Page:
It has nothing to do with Canon files. Linear encoded data is linear encoded data.
The math is undeniable. End of story.
There are some differences between a Canon with a 12 bit ADC and the medium format backs with 16 bit ADCs. For example, the Kodak 39 MB KAF 39000 chip used in some of these high end backs has a full well capacity of about 60K electrons. At base ISO, the unity gain would be 1 electron/ 16 bit data number.
Unity gain for the Canon 5D with a 12 bit ADC is at ISO 1600. When one is exposing according to light meter readings with the meter set at 1600 ISO, one must increase the ISO on the camera setting to 1600 so that the electronic gain will increase enough to enable the ADC to capture all the information in the image. The 5D has a full well of 80,000 electrons, so the gain at base ISO is 19 electrons/12 bit data number. The granularity of the measurement at base ISO is 19 electrons and this would lead to significant imprecision at ISO 1600 where fewer electrons are collected. At ISO 1600 the 5D would collect 80000/16 = 5,000 electrons in the highlights and half as many in each darker f/stop as one goes towards the shadows.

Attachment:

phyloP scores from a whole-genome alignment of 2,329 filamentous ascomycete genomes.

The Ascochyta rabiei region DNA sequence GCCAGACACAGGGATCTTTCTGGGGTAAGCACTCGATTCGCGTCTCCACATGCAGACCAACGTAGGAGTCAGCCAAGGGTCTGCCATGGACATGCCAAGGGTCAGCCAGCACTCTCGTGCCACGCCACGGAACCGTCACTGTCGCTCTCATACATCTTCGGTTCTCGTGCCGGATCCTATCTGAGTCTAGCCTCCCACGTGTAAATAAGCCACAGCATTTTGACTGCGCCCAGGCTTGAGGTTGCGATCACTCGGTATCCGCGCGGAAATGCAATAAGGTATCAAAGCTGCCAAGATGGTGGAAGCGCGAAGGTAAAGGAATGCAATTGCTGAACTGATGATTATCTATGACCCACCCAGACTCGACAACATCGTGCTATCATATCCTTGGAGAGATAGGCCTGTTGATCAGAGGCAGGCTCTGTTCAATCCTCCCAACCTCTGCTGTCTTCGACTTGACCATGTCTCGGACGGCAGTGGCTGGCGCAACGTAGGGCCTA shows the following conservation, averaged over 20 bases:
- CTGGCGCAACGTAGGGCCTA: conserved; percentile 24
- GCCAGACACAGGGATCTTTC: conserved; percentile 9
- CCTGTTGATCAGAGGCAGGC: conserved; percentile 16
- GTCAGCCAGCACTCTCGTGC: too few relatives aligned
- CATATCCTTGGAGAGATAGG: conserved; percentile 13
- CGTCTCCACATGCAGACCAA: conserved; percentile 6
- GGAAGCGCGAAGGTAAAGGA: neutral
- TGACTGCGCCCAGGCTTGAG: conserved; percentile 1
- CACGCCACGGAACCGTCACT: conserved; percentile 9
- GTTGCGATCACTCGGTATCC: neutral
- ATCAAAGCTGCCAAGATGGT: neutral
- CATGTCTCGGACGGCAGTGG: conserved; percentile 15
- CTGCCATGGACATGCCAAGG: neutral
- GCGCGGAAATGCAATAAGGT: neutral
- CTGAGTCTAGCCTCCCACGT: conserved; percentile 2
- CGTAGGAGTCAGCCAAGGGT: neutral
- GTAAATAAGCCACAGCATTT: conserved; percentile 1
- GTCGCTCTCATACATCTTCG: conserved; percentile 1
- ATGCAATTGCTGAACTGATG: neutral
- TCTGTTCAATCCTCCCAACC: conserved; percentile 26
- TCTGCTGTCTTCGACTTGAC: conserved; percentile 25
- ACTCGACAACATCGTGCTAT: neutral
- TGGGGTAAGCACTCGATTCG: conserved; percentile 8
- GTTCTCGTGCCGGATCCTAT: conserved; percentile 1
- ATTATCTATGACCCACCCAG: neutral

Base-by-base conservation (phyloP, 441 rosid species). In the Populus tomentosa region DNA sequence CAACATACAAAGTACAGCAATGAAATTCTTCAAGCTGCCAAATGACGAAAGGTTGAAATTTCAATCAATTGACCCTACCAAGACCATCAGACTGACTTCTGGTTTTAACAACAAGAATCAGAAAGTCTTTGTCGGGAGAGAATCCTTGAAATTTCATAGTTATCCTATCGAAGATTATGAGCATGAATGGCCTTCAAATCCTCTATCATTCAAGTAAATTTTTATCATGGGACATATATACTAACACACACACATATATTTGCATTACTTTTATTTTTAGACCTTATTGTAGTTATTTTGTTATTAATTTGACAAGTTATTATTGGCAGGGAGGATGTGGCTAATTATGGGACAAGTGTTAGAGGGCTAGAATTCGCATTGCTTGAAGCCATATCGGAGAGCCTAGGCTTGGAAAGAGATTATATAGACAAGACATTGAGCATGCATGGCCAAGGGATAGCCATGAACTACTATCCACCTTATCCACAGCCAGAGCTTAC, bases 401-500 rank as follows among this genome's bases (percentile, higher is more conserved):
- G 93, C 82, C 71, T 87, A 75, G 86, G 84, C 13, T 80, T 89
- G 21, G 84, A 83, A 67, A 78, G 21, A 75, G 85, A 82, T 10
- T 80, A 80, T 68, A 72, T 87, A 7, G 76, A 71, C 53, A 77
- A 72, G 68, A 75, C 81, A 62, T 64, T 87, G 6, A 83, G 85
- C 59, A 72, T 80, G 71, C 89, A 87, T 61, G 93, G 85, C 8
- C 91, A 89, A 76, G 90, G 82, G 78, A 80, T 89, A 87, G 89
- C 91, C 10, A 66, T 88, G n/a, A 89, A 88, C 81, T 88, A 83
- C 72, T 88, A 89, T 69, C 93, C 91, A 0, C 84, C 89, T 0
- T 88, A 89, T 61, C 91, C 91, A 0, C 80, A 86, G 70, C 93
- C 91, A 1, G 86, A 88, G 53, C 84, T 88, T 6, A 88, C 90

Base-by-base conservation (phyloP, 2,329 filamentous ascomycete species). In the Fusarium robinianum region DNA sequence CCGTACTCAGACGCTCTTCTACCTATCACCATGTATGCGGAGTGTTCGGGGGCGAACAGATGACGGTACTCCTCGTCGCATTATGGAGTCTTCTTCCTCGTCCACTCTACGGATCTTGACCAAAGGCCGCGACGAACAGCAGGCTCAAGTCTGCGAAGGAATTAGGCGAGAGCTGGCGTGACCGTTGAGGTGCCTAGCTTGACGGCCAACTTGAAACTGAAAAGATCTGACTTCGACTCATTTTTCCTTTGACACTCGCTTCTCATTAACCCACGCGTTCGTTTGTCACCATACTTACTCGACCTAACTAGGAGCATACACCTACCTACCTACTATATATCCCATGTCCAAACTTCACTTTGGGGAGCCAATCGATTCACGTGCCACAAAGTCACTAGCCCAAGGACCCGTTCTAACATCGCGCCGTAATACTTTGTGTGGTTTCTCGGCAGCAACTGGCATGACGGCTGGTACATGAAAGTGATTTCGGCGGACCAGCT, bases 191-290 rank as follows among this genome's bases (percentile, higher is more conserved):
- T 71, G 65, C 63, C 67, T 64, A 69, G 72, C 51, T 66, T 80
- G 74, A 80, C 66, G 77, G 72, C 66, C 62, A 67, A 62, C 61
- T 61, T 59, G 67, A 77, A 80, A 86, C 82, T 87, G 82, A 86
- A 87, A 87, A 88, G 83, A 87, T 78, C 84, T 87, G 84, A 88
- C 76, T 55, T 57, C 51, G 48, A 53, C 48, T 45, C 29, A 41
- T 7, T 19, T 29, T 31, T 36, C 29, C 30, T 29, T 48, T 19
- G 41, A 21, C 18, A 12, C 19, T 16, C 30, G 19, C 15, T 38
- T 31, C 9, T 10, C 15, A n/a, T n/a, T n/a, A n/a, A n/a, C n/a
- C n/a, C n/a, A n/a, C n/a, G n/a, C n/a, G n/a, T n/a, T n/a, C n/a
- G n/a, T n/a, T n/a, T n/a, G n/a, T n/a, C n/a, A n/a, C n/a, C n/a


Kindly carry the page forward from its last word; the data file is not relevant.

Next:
With the 16 bit MFDB, one could leave the ISO setting of the camera at base ISO and increase the exposure in the raw converter and still get all the information. This is explained by [a href=\"http://www.clarkvision.com/imagedetail/digital.sensor.performance.summary/]Roger Clark[/url] on his web site.
However, signal to noise ration in digital cameras is limited primarily by photon counting statistics. If you double the number of photons collected, the S:N will increase by the square root of 2, 1.414. This applies to Canon and Nikon 35 mm style cameras, MFDBs, and the Hubble space telescope. This is the main rationale behind ETTR. Perhaps you boys with MFDBs are satisfied with your S:N, but you could do better with ETTR. That is a fact of physics and mathematics.
Another consideration is that noise with a 39 MB file will be much finer grained than with a 12 MB file when the images are printed at the same size, even though the noise expressed as a standard deviation of the pixel value might be the same.